striking foatnre, marking his suc
cess in this Maui Church. Tho
membership of the Church has in
creased from 77 to about 125 in
tho three years thaj. Mr. Turner
bus been tho pastor, and tho Sun
day School membership, which was
45 when ho came to Maui, is now
175, which included a nourishing
Homo Department. Tho Church
under Mr. Turner has mado re
markable progress in all other de
partments and is a heavy supporter
of all missionary activity on Maui
MRS. W. H. BAILEY
Strong Sentiment on. the Mainland in Favor, of.
Government by Commission Says Judd
Paris Suffers Great Loss.
(SPECIAL TO Tim MAUI INEW8.)
Sugar 9(1 deg. test 4.08 Beets 115s.
rho County band will give an open air concert at, tho., Courthouses
on Sunday afternoon at 3 o'clock.
HONOLULU, January 28. News was received yesterday of -the.
death of Mrs. W. II. Bailey in Oakland. She survived hor "husband.,
but a few days.
A. F, Jtnld says there is a strong sentiment- on tho mainland
favoring government by Commission for Hawaii unless Hawaii hucka
up to its responsibilities and gets responsible men in office.
It is now believed tho native found dead at Water town committed
suicide although important details are not explained. '
Frank Thompson cabled from Washington yesterday a request to.
have the commercial bodies cable a protest against the federal govern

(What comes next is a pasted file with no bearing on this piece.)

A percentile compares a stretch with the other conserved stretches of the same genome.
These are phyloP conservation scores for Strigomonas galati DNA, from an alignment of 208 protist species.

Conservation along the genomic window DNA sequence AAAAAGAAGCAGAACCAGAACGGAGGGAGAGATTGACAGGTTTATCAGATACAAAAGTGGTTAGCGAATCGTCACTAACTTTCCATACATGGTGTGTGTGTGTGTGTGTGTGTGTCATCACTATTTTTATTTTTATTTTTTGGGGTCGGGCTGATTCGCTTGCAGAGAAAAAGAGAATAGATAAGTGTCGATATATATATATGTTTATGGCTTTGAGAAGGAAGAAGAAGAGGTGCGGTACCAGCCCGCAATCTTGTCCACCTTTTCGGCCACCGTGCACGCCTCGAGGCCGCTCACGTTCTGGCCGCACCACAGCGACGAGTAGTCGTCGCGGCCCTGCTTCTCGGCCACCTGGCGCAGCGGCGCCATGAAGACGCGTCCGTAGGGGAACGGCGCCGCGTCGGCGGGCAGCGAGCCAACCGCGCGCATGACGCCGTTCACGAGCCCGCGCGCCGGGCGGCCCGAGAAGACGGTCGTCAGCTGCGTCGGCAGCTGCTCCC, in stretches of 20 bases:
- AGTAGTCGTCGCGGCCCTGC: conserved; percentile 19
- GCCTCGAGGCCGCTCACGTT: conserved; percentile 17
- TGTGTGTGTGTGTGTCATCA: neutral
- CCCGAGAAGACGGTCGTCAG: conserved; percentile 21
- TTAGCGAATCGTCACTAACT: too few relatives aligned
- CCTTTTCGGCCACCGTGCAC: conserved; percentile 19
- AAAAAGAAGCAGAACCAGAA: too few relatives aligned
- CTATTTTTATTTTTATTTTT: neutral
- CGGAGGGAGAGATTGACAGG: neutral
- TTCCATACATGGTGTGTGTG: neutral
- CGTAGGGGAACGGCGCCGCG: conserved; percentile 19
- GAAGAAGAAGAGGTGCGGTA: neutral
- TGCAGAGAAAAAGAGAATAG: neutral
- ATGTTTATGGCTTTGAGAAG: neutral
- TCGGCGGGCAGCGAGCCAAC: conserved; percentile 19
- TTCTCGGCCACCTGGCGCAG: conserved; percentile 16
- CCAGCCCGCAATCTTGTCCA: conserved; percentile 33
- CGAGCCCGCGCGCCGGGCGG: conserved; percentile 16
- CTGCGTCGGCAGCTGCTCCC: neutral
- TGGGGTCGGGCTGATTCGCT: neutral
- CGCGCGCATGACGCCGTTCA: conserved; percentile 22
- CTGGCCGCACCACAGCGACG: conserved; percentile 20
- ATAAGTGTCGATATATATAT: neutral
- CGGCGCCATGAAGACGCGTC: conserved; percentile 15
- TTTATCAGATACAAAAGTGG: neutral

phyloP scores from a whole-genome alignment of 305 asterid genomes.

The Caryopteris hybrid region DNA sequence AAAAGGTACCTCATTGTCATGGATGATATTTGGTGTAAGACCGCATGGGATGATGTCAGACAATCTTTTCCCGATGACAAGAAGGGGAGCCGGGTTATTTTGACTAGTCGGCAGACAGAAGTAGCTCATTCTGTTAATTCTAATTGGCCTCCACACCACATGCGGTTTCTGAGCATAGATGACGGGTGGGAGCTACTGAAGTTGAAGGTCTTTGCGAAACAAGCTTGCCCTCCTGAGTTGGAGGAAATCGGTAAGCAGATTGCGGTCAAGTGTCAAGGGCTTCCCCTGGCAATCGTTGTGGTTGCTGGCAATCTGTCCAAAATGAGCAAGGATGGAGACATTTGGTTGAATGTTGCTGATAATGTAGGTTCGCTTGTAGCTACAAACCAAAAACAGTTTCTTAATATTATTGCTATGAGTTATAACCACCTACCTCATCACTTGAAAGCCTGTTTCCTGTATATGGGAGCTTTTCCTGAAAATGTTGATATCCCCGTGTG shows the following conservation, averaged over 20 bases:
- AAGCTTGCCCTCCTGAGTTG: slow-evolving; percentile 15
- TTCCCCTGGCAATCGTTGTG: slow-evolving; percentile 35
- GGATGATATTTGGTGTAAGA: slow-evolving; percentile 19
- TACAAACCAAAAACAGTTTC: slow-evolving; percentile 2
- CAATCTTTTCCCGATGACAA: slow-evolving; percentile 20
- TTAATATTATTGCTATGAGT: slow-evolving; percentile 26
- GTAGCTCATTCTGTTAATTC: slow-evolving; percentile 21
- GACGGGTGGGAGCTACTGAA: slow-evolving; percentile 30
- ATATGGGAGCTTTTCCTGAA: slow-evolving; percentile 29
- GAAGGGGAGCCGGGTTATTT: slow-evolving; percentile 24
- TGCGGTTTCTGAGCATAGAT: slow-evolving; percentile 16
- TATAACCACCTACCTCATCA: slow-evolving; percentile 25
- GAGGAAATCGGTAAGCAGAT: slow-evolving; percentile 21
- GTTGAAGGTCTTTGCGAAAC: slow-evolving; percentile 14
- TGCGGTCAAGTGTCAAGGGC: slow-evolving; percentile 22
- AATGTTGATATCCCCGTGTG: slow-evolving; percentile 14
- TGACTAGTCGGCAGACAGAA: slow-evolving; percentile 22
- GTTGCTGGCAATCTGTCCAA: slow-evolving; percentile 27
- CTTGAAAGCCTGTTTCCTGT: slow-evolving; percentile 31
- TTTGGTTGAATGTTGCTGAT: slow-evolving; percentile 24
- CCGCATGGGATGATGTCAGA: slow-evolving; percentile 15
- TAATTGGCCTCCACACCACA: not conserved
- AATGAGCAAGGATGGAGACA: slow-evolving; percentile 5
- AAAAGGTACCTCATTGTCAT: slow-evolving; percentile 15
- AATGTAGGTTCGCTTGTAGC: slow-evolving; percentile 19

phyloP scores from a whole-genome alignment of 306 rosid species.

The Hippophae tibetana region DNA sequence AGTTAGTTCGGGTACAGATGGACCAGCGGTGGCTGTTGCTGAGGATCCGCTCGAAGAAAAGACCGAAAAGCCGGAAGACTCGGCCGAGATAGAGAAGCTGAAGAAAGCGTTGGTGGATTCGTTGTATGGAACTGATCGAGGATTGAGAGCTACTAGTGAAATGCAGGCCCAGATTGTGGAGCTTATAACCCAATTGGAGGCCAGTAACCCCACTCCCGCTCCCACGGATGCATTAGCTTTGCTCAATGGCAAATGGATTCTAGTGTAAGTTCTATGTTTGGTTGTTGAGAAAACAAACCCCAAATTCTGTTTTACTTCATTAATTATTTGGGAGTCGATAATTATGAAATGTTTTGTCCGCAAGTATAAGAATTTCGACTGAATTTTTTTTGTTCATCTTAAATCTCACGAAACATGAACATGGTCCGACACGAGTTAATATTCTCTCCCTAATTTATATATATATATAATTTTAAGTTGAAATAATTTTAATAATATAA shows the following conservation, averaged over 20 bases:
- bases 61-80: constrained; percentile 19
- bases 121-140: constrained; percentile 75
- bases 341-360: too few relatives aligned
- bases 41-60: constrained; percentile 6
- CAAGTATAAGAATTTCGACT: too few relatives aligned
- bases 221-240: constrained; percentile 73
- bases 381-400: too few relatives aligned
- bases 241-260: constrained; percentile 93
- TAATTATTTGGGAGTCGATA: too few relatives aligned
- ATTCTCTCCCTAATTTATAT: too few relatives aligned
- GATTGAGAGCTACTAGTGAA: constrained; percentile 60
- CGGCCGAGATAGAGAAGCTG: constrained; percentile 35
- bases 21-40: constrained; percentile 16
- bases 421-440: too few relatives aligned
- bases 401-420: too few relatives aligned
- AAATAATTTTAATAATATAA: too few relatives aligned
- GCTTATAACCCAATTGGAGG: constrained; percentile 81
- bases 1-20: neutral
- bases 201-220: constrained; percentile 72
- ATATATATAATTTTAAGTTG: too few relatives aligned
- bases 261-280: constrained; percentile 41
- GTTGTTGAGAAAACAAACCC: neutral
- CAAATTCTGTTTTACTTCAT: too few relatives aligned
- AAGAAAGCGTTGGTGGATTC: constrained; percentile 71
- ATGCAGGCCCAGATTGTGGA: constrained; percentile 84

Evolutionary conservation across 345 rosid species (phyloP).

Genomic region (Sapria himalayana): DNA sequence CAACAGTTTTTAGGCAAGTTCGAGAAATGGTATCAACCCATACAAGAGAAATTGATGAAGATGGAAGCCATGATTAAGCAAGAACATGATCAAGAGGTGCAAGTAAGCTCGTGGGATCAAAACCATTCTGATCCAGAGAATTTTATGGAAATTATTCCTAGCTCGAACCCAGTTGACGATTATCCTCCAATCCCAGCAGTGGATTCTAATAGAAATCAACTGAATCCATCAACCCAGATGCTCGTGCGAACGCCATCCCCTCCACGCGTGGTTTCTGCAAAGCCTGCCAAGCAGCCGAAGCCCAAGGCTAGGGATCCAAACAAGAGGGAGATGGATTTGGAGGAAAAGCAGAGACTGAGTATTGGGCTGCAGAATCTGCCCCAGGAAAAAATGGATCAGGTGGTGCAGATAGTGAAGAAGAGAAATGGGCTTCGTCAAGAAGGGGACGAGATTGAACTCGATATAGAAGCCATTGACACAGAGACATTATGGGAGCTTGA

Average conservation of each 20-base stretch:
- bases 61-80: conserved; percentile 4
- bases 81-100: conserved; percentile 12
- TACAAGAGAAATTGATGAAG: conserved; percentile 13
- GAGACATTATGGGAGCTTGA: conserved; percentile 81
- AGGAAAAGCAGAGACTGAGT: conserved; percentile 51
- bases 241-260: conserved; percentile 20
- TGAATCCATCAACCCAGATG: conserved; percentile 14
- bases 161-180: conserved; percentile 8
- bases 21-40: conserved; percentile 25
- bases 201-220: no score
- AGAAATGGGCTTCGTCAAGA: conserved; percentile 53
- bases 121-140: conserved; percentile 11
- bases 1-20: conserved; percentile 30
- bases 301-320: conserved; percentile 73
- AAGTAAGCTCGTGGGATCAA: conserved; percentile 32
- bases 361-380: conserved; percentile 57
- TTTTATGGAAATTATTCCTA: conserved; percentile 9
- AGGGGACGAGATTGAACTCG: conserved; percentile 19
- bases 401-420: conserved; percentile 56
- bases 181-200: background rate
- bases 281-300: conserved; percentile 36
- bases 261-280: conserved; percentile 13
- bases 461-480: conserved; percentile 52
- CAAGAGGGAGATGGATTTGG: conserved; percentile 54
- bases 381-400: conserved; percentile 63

ment interfering with the liquor interests here. The protest to bosenti
to Senator De Puo. It is not believed tho merchants association will'
take any part in the affair.
There .will bo two balls given to the fleet by the Merchants Asso
ciation and ono to the officers by the Pacifio and University Clubs.' i
The ileet is due here Sunday.
The Manchuria is beating tho Oleveland-lo the Coast.
LOUISVILLE, January 28. Three insurance agents have been
arrested for fraud. They insured dying persons and gathered two
hpndred thousand dollars.
SAN FRANCISCO, January 28. Mayor McCarthy summarUy
removed thr,ee police coinmissoners fro-n office yesterday. yTh'e Chief of
LONDON, January 20. Tho tale of horror, in Paris .continues;
Thore are 15,000 unemployed and 150.000 homeless, who are '.beings
forced from one place to another by rising tides. .
Many historical buildings are, in danger. The doath list .isj'unknown'i
HONOLULU, January 27. The man appointed to take the place
of Mahu the murdered watchman was found dead in his bunk last
night under mysterious circumstances. A pistol was in his hand and'
the bullet with which he was killed was found in tho pocket of a
kimono. It is believed that he did not commit suicide.
The merchants will entertain the Pacific fleet.,
The Makura was two days late in leaving Souva.
The Manchuria and the .Cleveland were abreast of each other 'at.C